Wheelchair accessibility on campus - Jans 1 Kelsey Lynnice...

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Jans 1 Kelsey Lynnice Jans Professor B. Estermann English 104 11 October 2005 Wheelchair Accessibility on Campus During the initial days of my college career, I had no idea that I would have to walk as much as I do to my classes. It’s not just a regular walk to class. The walk is strenuous and there are steep hills which include many areas in which the surrounding trees have broken the concrete forcing the cement to crack. Sometimes I even trip on the areas of broken concrete. While tripping and stumbling on the fragmented concrete during the long walk to class, I assumed that my daily trek was ambitious although, I hadn’t realized how much of an advantage I had it until I read Shannon Long’s proposal “Wheelchair Hell”. Being restricted to a wheelchair can cause a person to encounter many difficulties, especially on a college campus. A wheelchair restricted person is not able to access some parts of campus that ambulatory people are ,is sometimes not able to attend some campus events, sometimes isn’t able to access some classes on campus, and sometimes is unable to use the different forms of transportation that are available on the college campus. Therefore, something must be done about the wheelchair accessibility on Cal Poly Pomona’s campus. After reading Shannon Long‘s proposal about wheelchair accessibility on campus, I started to notice how troublesome it is for people restricted to wheelchairs. Her proposal explained that on most college campus’s it is difficult for a wheelchair restricted person to access different areas of the campus. Shannon Long shows us that there is a serious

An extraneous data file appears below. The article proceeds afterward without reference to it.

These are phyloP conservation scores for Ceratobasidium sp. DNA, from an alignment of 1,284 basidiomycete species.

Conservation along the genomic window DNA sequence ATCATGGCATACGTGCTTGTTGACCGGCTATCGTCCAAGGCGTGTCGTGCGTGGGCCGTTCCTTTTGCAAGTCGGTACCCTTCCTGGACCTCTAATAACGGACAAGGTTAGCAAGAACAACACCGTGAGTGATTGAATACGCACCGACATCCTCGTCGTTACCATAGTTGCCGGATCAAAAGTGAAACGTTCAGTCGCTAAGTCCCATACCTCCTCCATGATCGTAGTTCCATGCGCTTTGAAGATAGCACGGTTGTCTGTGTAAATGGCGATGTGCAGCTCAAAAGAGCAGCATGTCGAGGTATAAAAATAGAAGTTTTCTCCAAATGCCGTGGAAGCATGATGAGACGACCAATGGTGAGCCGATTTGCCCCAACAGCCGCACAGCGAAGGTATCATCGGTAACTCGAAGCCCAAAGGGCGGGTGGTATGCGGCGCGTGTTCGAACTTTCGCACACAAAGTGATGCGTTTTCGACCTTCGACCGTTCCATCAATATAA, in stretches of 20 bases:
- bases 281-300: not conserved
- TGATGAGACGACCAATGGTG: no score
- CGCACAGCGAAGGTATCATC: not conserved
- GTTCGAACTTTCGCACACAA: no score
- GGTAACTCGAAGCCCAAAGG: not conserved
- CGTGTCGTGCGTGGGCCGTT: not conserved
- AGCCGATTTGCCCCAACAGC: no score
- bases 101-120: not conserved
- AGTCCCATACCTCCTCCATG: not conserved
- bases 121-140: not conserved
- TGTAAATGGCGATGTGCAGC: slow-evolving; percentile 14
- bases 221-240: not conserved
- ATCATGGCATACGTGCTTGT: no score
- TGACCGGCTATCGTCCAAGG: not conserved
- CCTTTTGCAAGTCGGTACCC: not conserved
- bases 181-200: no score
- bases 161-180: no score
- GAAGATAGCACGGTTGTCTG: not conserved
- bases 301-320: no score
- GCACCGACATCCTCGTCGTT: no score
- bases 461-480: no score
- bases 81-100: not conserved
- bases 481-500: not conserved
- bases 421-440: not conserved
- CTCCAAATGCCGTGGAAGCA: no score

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Jans 2 accessibility problem for wheelchair-bound students on campus. Shannon’s essay showed me a more enigmatic world. She tells a story about her first week of college when she had to meet up with a friend and used the elevator. Shannon Long confronted the problem of not being able to reach the buttons in the elevator even though elevators are supposedly designed to help people who can’t walk up the stairs. Her story shows us an example of what wheelchair restricted people go through on a daily basis. They deal with obstacles that we don’t even acknowledge. Sarah Long writes: “Expecting the buttons to be down in front of me, I suddenly noticed that they were behind me—and too high for me to reach. There I was stuck in the elevator with no way to call for help. Finally, someone got on at the fourth floor. I’d been waiting fifteen minutes. (p.553) Learning about Shannon Long’s encounter, I began to analyze my college’s surroundings and my dorm. My dorm is absolutely horrible for a person who depends on a wheelchair. First of all, to get to some of the dorms there are only stairs and there are no elevators. A wheelchair restricted person is not able to navigate the dorms because there is no elevator. Not only is it laborious to get to the dorm, but for a person in a wheelchair, it would be problematic to even open a door.
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